macroblog

« Same Old Story | Main | Data Independence »

July 19, 2006

The Chairman Soothes, The Data Don't

Chairman Bernanke did his duty today, and completed his semi-annual discussion, on behalf of the Federal Open Market Committee, with the Senate Committee on Banking, Housing, and Urban Affairs.  The market reviews were good.  From the AP, via ABC News:

Wall Street shot higher Wednesday after Federal Reserve Chairman Ben Bernanke soothed investors with his view that economic growth seems to be moderating and inflation remains contained. The Dow Jones industrial average gained more than 220 points, while Treasury bonds recovered from early losses to close sharply higher.

Those early losses were due to the now-forgotten news of the day: The CPI report for June was not good, not good at all.  Here's the short version:

   

Table_1_1

Table_2_1

   

Find any comfort there?  Me neither.  But wait.  It gets worse.  Here is the distribution of price changes (weighted, as usual, by expenditure shares):

   

Distribution_2

   

So, just over 60 percent of weighted price changes have been rising at a annual pace in excess of 3 percent. And it ain't just energy:

   

Nonenergy_distribution_june

   

Rent and owner's equivalent rent are certainly implicated...

   

Oer_1

   

... but together these components only represent about 30 percent of the CPI market basket. 

These inflationary impulses may very well be temporary -- I'm still guessing they are -- but they are very definitely broad based. 

UPDATE: Mr. Naybob agrees that the price pressures are broad-based, and implicates energy-price pass-through.  But Brad DeLong might disagree with my assessment of the report, advertising the news as "A Slightly, Slightly Unfavorable CPI Report." But The Skeptical Speculator says the news was bad (and does its standard exemplary job of putting things in the context of the broader global context).  Mark Thoma notes that the inflation reports are not helping the case for a pause in FOMC rate hikes.  The Capital Spectator thinks the answer to whether yesterday's market optimism was warranted "awaits in the enxt CPI report."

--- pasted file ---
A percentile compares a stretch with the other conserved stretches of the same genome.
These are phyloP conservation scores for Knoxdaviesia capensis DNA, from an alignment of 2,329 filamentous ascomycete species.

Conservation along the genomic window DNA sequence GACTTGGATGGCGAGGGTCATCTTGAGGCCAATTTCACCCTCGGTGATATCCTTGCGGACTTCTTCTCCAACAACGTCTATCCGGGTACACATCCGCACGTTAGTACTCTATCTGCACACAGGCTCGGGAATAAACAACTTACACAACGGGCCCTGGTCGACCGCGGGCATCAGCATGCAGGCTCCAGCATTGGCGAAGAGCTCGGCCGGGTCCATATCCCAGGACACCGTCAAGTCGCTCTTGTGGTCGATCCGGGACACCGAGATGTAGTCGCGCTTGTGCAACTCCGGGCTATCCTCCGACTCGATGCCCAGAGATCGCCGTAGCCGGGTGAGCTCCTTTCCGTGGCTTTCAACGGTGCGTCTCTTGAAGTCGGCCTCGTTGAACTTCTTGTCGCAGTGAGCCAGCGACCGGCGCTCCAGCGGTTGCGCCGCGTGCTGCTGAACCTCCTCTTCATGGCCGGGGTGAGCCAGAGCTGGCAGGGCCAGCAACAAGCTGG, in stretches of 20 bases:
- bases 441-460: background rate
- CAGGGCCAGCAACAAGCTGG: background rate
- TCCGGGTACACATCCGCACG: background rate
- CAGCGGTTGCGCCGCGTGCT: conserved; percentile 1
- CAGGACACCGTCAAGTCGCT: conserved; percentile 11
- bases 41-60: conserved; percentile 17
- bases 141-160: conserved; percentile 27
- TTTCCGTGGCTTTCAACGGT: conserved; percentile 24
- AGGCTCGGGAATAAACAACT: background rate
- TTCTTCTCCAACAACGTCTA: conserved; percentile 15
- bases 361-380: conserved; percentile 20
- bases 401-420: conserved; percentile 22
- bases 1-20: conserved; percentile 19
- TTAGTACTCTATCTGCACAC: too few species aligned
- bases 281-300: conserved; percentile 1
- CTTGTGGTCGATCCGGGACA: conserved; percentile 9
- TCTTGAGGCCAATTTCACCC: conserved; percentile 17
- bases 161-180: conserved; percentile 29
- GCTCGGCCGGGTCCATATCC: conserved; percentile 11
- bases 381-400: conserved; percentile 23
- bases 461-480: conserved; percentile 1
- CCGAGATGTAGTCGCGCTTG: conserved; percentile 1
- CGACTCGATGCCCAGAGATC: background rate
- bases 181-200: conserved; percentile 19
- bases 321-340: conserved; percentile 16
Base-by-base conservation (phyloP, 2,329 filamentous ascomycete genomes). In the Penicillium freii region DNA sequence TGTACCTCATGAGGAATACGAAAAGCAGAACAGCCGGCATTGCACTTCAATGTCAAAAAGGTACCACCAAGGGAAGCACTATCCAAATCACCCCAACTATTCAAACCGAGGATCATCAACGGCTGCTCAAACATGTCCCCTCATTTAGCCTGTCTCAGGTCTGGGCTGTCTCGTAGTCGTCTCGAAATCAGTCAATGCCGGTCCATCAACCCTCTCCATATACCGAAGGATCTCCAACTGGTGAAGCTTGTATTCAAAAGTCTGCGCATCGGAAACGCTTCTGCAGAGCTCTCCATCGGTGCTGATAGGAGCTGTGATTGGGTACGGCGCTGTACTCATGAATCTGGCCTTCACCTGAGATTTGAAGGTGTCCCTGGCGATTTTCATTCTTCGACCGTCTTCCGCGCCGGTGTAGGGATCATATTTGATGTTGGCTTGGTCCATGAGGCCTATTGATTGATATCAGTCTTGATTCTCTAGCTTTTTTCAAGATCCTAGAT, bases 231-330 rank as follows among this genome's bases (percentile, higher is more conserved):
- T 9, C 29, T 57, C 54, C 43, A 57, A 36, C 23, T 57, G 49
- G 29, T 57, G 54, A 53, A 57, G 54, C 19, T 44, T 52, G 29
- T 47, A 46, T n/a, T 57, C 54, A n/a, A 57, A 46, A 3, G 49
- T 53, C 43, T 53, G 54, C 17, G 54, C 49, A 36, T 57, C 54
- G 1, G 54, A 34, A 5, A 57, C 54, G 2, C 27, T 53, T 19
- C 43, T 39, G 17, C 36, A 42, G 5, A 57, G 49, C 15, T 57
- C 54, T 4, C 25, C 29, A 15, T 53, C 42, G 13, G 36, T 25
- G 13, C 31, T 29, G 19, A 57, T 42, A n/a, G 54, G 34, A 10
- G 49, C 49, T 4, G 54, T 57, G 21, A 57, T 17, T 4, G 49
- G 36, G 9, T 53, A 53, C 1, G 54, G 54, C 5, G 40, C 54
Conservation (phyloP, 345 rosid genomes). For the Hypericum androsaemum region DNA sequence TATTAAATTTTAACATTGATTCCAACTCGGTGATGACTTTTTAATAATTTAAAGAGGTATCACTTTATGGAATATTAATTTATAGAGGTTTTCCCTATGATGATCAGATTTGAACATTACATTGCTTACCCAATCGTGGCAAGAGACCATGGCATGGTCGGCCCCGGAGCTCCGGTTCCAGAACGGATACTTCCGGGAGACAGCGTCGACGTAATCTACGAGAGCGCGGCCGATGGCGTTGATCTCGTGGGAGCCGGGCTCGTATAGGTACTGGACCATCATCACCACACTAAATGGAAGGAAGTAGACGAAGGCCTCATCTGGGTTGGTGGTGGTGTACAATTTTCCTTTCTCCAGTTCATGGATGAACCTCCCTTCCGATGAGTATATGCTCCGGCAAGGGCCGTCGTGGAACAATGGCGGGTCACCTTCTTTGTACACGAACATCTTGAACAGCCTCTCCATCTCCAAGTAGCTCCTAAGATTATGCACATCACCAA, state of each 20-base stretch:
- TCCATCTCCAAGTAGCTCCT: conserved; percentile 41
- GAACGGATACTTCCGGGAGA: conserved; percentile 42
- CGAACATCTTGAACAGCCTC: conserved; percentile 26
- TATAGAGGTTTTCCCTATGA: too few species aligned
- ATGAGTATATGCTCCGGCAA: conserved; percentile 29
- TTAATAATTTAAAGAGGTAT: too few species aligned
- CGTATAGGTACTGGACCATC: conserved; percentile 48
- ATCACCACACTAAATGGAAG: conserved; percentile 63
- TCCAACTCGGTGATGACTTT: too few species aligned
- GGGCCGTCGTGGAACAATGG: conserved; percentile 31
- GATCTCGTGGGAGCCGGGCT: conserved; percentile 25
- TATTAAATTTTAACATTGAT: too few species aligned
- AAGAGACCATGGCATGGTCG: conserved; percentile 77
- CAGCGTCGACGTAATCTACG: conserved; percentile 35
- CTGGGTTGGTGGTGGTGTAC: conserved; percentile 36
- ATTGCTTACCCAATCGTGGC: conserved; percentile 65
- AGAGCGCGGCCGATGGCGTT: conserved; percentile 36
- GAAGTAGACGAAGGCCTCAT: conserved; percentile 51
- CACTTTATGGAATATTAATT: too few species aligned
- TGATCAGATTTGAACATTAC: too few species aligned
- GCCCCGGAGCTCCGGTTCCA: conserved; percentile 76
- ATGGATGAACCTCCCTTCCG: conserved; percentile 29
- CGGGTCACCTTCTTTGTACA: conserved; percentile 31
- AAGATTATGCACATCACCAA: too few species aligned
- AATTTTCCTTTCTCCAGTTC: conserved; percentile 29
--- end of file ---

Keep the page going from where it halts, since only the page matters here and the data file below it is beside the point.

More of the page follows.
On Mr. Bernanke's testimomy, Jim Hamilton views the comments as more optimistic than he expected, and more optimistic than he thinks warranted.  Calculated Risk also expresses some skepticism about the Chairman's characterization of the country's economic health (here and here). Toni Straka was disappointed that there was no discussion of the nation's fiscal situation. Stock Trading Update advises that the Bernanke bounce is likely to be short lived.

July 19, 2006 in Data Releases, Federal Reserve and Monetary Policy, Inflation | Permalink

TrackBack

TrackBack URL for this entry:
http://www.typepad.com/services/trackback/6a00d8341c834f53ef00d83427c43853ef

Listed below are links to blogs that reference The Chairman Soothes, The Data Don't:

» Reading the yield curve from Econbrowser
What are the implications of the current shape of the yield curve? [Read More]

Tracked on Jul 24, 2006 11:36:09 PM

» A pause it shall be from Econbrowser
The last month has been something of a cliffhanger for Fed watchers. But today the market seemed to make up its mind. [Read More]

Tracked on Aug 4, 2006 3:02:29 PM

Comments

Nice post.

I could make it uglier, but I'll wait.

Posted by: Movie Guy | July 19, 2006 at 09:47 PM

I dont think Bernanke was trying to soothe the markets. He just tells it like it is. The markets expect him to provide guidance and he just gives us a lecture in economics.

Posted by: vincentm | July 19, 2006 at 10:04 PM

I still feel that high energy prices have yet to work upstream, and CPI will slowly get larger. May not be huge increases, but may slowly creep up past historical averages.

Posted by: Mcwop | July 20, 2006 at 09:32 AM

The year over year change in the CPI is exactly the same as it was when Nixon imposed price controls in aug. 1971.
But of course we have redefined the CPI down since then so really the inflation rate is higher now.

Posted by: spencer | July 20, 2006 at 09:32 AM

Shouldn't any CPI numbers BEFORE the dramatically large BOSKIN adjustments be adjusted downwards to allow for a more reasonable comparison?

Posted by: bailey | July 20, 2006 at 01:19 PM

Post a comment

Comments are moderated and will not appear until the moderator has approved them.

If you have a TypeKey or TypePad account, please Sign in